Table of Contents

Securing Connected Logistics and Supply Chains

What is connected logistics?

Connected Logistics technology is a system of interconnected devices rendered by IoT solution providers to enhance the operating competency in the logistics industry. Connected logistics technologies include regulation in monitoring, asset management, fleet management and tracking warehouse management. It also consists of other associated logistics operations, including order processing, financial transactions, dispatching, and shipping. Connected logistics establishes communication among all parties involved. The increased level of information generation and real-time updates help organizations and businesses to prevent delayed deliveries. The Global Connected Logistics Market is expected to register a CAGR of 17.5% during the forecast period (2021 – 2026). Connected Logistics help businesses become more customer-centric and efficient by increasing transparency in the business process.

Rising global trade is fuelling logistics expansion, but there are growing pains

Beyond current short-term economic headwinds, World Economic Forum projects global trade volume to grow 4 times by 2050, with a value of over $68tn globally.

More goods transported (domestically and internationally) over large distances would lead to multi-fold growth in cargo movement. As per European Road Transport Research Advisory council, this would boost freight’s share in traffic on urban road networks, estimated 15% in EU by 2050.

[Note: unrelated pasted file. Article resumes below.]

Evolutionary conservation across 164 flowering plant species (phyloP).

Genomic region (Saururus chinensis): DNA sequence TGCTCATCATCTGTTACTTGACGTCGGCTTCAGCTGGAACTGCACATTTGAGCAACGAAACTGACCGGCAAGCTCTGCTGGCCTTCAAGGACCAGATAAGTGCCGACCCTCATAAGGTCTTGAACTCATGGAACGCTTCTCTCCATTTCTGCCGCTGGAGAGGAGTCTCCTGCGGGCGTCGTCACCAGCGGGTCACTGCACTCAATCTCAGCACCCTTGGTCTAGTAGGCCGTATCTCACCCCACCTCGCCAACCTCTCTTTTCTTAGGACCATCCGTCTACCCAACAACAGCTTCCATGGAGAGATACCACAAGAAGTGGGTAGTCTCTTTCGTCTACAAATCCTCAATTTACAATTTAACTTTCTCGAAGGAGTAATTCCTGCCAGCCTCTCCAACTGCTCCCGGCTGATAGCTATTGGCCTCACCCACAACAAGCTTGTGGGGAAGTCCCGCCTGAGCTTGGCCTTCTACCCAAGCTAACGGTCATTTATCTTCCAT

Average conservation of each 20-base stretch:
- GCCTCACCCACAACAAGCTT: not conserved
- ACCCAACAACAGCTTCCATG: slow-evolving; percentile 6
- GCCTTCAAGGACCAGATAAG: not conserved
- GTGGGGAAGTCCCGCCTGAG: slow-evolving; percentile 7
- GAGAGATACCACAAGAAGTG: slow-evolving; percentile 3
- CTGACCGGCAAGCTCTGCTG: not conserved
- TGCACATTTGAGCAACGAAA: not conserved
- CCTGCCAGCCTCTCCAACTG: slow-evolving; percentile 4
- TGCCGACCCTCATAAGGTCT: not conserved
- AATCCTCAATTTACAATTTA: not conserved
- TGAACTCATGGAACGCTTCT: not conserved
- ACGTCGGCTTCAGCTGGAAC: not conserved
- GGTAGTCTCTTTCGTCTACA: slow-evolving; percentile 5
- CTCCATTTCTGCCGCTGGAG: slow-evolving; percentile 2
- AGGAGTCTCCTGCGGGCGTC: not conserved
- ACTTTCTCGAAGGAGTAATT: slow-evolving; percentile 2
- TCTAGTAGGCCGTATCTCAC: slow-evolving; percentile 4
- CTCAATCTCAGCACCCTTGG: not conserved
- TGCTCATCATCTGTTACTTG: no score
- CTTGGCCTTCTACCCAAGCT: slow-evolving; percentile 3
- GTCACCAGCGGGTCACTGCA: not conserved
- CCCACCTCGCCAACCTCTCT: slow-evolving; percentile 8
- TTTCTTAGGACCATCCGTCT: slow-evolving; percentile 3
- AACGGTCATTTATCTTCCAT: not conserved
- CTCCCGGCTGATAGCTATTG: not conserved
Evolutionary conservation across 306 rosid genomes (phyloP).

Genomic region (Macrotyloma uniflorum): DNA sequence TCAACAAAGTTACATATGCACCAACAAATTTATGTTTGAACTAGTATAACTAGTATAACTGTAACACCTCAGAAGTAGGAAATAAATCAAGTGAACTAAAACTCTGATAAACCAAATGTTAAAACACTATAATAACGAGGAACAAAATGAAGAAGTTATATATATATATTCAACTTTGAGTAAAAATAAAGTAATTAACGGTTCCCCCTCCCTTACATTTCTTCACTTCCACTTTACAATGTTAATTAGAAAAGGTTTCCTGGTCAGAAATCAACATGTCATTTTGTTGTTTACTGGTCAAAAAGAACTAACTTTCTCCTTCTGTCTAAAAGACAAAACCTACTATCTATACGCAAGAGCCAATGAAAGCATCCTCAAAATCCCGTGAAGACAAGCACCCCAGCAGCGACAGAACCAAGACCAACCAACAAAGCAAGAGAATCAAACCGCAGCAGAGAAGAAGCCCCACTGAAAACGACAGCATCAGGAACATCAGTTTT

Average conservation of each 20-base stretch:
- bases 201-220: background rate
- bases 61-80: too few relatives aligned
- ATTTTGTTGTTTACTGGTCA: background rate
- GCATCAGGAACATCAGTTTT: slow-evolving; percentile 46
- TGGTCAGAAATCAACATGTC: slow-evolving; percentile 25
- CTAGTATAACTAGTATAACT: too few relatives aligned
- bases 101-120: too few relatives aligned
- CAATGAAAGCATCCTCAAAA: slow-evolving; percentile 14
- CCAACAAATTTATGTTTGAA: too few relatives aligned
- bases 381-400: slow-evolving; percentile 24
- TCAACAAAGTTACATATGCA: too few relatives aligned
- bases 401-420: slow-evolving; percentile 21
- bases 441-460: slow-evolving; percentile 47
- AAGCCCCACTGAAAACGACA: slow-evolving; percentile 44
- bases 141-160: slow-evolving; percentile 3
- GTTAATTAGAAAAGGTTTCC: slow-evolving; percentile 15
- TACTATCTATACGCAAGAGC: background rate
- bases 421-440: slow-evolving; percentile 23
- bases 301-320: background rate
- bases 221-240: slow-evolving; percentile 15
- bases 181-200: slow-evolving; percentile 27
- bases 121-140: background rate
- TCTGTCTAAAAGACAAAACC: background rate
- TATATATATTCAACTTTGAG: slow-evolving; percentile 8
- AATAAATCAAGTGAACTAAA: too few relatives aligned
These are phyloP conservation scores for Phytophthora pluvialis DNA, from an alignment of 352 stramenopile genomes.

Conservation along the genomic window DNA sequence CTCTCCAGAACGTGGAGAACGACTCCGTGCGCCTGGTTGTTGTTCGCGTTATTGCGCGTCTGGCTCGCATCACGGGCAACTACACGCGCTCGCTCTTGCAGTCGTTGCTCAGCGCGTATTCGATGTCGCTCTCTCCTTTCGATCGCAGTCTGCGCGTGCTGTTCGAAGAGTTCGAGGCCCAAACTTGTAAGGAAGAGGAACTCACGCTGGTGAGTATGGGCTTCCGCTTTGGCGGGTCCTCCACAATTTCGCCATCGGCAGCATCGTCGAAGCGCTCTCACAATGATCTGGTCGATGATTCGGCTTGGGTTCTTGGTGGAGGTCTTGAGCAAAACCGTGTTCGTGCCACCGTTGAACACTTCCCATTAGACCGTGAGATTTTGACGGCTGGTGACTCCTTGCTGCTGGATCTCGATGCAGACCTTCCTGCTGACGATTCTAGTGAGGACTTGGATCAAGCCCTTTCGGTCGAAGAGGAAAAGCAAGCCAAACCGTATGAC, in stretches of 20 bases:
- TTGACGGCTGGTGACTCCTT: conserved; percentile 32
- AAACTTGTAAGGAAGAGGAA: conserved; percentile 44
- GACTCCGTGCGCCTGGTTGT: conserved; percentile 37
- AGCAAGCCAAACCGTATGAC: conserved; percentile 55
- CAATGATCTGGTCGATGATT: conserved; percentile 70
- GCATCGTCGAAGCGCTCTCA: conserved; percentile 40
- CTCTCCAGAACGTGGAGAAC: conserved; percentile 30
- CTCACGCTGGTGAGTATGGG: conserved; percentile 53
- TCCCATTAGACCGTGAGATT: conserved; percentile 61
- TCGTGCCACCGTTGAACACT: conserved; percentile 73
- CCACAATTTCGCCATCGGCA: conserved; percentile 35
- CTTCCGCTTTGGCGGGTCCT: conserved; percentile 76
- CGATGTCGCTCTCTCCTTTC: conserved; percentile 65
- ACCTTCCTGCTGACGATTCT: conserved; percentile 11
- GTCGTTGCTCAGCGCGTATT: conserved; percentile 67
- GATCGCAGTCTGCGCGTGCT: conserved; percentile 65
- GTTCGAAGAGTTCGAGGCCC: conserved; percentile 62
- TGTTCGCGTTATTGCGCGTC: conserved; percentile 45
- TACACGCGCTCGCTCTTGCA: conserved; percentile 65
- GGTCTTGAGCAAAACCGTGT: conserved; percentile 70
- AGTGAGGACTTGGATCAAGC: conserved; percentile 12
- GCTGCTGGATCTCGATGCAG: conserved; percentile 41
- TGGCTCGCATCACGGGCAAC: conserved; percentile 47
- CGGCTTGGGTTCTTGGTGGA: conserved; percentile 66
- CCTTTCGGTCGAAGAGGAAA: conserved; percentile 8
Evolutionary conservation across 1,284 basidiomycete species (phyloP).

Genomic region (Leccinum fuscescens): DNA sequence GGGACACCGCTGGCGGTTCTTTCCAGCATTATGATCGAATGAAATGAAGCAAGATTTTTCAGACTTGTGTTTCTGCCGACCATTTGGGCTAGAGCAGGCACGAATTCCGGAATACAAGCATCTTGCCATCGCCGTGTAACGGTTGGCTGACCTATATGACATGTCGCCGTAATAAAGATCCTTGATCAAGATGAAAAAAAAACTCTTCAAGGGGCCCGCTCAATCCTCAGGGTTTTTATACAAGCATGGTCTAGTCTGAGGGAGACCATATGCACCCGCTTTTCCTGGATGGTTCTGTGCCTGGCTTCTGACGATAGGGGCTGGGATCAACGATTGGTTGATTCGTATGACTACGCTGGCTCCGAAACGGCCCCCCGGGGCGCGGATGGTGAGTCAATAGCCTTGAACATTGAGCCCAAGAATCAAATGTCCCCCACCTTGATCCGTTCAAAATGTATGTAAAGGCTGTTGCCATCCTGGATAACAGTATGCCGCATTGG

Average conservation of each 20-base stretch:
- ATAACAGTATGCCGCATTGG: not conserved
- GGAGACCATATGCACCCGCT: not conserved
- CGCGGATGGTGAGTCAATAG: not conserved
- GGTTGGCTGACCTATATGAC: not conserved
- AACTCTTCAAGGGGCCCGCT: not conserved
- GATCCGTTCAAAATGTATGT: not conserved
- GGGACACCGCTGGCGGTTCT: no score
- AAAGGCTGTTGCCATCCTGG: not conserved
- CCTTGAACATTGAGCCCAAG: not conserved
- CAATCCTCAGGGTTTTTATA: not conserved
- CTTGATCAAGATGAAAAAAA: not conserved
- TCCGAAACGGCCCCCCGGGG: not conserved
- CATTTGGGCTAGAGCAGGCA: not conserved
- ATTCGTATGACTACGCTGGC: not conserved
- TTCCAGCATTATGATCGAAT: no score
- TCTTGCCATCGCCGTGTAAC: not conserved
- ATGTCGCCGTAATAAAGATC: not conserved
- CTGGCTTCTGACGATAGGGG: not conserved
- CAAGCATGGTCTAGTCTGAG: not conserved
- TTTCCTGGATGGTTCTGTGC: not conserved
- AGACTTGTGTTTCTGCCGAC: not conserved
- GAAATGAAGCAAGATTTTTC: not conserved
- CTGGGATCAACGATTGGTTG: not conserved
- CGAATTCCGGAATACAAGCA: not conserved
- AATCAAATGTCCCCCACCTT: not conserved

Traffic congestions would mean delayed shipments, thus increasing cost of transport, greater carbon emissions and lower value throughput from supply chains. US Department of Transportation pegs this impact in escalating operation costs and fuel wastage is estimated around $28mn each year, just for US logistics industry.

Developing economies are becoming growth hotspot

Developing economies in Africa and Asia have a large share in trade growth – both domestic and international.

Supply chain investment priorities are shifting

Historically, trade growth projections boosted corporate investments in capacity expansion in fleet size, warehouse space, and distribution operations. However, there is an emerging investment trend in digitalizing supply chain. These are seen across hardware (sensors, gateway devices, and firmware) as well as software (IoT, cloud, ML, and analytics) spectrum. Over the next decade, business value from autonomous trucks (US$30b) and drones (US$20b) is substantial.

Connected Logistics Market-Growth Rate By Region 2021-2026)

Digitizing supply chains will help mitigate key business challenges

  1. Fleet monitoring and geo-fencing of trucks would ensure optimized routing of cargo through dynamic, unpredictable roads, and traffic conditions.
  2. Monitoring, analysing, and controlling on-board ambient conditions like temperature, humidity and airflow will help preserve perishable and high value cargo.
  3. Analysing driver behaviour, in cabin as well as on-road, through audio and video analytics will enhance safety, predict and minimize risks through focused driver training or automated driver assistance.

Addressing new operational challenges

While we have addressed key business challenges, there can also be operational challenges that need to be addressed that will help in securing and improving connected logistics.

Simultaneous firmware + RTOS updates, real time device provisioning, and authentication across edge node population requires a robust remote device management system. Diverse sensors on commercial edge devices use multiple communication protocols like BLE, ZigBee, Wi-fi etc. to send data feeds that gateways need to process.